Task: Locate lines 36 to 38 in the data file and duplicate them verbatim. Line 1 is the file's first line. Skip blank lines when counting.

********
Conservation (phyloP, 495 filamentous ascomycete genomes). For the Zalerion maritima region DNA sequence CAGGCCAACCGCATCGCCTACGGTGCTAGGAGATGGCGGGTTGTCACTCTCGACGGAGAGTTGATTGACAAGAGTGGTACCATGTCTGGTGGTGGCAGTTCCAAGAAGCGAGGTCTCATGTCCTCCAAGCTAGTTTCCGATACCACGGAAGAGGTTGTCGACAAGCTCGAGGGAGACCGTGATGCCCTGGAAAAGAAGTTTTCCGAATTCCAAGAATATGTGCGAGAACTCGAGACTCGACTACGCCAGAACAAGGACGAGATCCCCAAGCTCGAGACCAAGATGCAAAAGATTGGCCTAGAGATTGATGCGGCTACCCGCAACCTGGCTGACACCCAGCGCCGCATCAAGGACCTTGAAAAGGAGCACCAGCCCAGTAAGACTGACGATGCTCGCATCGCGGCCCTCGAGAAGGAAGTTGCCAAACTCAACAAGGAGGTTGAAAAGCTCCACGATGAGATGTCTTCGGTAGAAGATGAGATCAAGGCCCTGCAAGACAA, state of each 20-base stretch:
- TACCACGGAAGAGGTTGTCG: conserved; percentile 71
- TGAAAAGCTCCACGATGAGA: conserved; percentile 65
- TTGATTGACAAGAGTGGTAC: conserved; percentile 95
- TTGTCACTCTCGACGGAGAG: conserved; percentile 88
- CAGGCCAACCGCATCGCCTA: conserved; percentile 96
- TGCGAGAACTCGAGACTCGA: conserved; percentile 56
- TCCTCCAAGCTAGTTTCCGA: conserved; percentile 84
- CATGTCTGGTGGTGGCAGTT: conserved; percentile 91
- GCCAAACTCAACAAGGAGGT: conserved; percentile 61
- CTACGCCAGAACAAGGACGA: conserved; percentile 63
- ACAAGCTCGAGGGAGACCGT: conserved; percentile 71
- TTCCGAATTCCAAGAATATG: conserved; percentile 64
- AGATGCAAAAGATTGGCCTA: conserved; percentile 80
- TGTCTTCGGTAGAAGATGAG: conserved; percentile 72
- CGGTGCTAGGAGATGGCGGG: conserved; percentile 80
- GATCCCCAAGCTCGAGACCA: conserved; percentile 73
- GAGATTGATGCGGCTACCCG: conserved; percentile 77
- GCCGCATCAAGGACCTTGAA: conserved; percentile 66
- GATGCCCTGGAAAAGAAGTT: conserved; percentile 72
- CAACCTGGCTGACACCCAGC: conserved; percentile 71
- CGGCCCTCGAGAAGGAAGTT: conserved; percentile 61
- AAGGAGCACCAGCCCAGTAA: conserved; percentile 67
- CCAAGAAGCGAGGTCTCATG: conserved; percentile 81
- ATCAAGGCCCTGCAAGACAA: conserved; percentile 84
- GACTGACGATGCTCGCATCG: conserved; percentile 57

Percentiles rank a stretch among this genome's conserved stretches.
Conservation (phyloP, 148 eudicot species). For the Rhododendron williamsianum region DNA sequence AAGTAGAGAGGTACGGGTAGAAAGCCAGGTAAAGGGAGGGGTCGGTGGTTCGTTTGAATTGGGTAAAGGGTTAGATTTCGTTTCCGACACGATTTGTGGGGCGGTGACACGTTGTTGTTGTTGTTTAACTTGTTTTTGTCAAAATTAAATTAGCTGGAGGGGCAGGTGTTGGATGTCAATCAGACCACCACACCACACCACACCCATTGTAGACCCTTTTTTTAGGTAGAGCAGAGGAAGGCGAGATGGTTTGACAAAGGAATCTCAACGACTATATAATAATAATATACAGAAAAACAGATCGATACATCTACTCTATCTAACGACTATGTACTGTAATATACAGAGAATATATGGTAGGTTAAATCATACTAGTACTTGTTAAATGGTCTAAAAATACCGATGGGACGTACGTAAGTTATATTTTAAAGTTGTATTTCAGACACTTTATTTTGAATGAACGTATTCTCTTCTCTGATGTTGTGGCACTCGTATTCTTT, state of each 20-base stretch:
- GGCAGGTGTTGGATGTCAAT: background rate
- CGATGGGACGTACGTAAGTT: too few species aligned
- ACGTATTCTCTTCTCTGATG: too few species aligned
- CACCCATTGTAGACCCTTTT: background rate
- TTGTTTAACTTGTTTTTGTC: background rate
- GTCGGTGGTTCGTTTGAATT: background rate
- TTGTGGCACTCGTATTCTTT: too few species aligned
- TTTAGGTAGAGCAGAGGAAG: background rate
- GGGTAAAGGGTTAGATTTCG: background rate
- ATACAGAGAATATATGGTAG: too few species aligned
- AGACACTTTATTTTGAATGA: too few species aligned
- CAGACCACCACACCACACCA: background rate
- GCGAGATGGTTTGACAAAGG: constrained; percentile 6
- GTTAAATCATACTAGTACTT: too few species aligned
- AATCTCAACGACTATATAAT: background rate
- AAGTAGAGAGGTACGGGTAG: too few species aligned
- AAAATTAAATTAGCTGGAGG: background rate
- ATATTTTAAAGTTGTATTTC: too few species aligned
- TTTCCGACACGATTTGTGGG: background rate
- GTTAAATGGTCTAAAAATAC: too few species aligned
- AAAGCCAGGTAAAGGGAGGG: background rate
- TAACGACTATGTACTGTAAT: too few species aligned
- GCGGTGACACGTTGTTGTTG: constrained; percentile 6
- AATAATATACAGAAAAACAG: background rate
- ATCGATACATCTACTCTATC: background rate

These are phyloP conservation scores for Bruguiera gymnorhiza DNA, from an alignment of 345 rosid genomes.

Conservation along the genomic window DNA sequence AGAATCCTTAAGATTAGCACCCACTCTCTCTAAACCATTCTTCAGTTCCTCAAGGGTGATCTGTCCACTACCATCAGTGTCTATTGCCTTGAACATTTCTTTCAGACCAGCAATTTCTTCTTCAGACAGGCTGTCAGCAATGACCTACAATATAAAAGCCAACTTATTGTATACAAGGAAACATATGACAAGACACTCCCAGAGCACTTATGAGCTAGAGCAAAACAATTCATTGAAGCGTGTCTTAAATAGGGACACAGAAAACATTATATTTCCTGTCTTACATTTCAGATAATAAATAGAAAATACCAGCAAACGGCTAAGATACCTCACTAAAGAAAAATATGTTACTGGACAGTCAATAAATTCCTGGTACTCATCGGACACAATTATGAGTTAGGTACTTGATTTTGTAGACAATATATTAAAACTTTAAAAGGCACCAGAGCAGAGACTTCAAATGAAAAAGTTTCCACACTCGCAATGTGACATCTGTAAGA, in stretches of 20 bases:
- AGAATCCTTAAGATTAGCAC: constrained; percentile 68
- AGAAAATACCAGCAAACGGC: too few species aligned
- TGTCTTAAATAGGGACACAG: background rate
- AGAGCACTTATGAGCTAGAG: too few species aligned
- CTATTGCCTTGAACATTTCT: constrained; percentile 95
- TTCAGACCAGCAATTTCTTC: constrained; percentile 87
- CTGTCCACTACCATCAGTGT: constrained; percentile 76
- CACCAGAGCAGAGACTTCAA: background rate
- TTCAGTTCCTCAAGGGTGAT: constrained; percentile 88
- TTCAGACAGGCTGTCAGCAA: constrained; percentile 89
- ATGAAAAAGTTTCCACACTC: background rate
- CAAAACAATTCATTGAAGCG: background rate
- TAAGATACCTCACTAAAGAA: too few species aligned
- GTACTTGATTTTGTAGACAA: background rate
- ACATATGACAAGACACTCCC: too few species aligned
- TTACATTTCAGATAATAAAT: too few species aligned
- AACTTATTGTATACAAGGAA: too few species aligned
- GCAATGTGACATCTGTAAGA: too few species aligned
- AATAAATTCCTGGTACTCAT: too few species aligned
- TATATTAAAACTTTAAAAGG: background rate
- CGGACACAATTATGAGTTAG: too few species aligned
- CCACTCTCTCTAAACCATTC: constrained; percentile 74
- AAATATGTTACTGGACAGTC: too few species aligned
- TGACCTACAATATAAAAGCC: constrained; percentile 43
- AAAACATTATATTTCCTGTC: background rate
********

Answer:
- TTTAGGTAGAGCAGAGGAAG: background rate
- GGGTAAAGGGTTAGATTTCG: background rate
- ATACAGAGAATATATGGTAG: too few species aligned